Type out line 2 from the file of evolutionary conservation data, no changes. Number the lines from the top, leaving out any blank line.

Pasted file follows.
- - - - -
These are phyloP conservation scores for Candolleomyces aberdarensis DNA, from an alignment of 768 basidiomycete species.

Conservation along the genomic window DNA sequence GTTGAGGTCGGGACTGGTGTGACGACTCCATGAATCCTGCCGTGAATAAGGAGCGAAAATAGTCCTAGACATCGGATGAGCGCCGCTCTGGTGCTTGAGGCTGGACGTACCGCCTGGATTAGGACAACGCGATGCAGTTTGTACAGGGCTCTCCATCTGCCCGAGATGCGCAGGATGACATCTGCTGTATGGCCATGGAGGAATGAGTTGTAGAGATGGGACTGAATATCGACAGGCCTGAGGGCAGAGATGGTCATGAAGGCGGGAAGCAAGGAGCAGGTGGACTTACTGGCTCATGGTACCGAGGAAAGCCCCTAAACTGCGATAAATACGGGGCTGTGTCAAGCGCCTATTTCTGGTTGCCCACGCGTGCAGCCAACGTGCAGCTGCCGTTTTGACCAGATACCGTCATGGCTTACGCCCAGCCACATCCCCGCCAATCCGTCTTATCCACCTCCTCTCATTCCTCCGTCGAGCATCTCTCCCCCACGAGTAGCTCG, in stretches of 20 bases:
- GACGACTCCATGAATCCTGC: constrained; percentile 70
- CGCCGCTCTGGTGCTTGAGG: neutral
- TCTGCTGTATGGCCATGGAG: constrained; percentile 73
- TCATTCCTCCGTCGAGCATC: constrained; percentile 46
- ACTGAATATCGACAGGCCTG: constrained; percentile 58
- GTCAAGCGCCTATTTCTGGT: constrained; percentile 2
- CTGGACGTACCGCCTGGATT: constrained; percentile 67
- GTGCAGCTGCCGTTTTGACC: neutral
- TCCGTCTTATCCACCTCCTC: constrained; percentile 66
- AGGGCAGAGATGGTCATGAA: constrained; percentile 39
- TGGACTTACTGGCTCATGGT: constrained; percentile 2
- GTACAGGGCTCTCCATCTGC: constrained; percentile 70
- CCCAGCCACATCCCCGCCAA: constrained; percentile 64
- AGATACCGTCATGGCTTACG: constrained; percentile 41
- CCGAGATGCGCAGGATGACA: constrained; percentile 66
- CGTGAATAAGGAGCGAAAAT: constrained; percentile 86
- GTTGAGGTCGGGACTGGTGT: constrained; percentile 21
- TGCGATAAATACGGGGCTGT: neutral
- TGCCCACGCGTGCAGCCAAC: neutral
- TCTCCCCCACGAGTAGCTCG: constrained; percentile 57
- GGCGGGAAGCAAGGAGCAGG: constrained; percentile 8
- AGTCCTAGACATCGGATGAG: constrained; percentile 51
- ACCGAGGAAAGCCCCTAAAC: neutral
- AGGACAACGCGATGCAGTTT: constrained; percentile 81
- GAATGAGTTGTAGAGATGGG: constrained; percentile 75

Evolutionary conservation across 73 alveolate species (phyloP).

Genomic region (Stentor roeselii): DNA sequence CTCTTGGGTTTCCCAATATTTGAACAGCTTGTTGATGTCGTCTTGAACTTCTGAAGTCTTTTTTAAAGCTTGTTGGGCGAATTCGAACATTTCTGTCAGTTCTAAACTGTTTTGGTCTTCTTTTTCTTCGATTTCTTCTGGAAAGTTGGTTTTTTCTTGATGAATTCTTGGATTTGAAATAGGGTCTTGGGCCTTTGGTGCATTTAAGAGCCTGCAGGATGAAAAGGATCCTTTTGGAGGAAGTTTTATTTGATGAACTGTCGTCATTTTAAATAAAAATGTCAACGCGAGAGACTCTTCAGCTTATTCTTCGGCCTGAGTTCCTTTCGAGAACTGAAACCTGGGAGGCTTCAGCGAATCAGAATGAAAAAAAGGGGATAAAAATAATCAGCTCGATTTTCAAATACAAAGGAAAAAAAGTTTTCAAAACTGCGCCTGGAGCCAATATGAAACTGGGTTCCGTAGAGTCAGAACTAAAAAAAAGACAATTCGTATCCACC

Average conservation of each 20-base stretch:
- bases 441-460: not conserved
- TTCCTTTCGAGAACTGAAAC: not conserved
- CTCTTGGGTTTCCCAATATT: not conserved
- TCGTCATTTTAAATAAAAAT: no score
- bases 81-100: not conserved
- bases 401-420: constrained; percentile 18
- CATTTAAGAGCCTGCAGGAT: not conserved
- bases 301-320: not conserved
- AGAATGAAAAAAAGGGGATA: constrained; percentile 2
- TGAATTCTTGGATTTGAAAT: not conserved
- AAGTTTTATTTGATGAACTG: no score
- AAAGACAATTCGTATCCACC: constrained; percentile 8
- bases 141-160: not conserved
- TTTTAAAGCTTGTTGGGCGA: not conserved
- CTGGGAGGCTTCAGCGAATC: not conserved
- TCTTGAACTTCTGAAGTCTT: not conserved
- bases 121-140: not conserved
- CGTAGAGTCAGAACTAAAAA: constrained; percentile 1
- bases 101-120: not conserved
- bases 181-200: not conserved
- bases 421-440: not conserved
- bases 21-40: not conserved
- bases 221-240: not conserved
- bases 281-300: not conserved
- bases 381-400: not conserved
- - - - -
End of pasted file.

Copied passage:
Conservation along the genomic window DNA sequence GTTGAGGTCGGGACTGGTGTGACGACTCCATGAATCCTGCCGTGAATAAGGAGCGAAAATAGTCCTAGACATCGGATGAGCGCCGCTCTGGTGCTTGAGGCTGGACGTACCGCCTGGATTAGGACAACGCGATGCAGTTTGTACAGGGCTCTCCATCTGCCCGAGATGCGCAGGATGACATCTGCTGTATGGCCATGGAGGAATGAGTTGTAGAGATGGGACTGAATATCGACAGGCCTGAGGGCAGAGATGGTCATGAAGGCGGGAAGCAAGGAGCAGGTGGACTTACTGGCTCATGGTACCGAGGAAAGCCCCTAAACTGCGATAAATACGGGGCTGTGTCAAGCGCCTATTTCTGGTTGCCCACGCGTGCAGCCAACGTGCAGCTGCCGTTTTGACCAGATACCGTCATGGCTTACGCCCAGCCACATCCCCGCCAATCCGTCTTATCCACCTCCTCTCATTCCTCCGTCGAGCATCTCTCCCCCACGAGTAGCTCG, in stretches of 20 bases: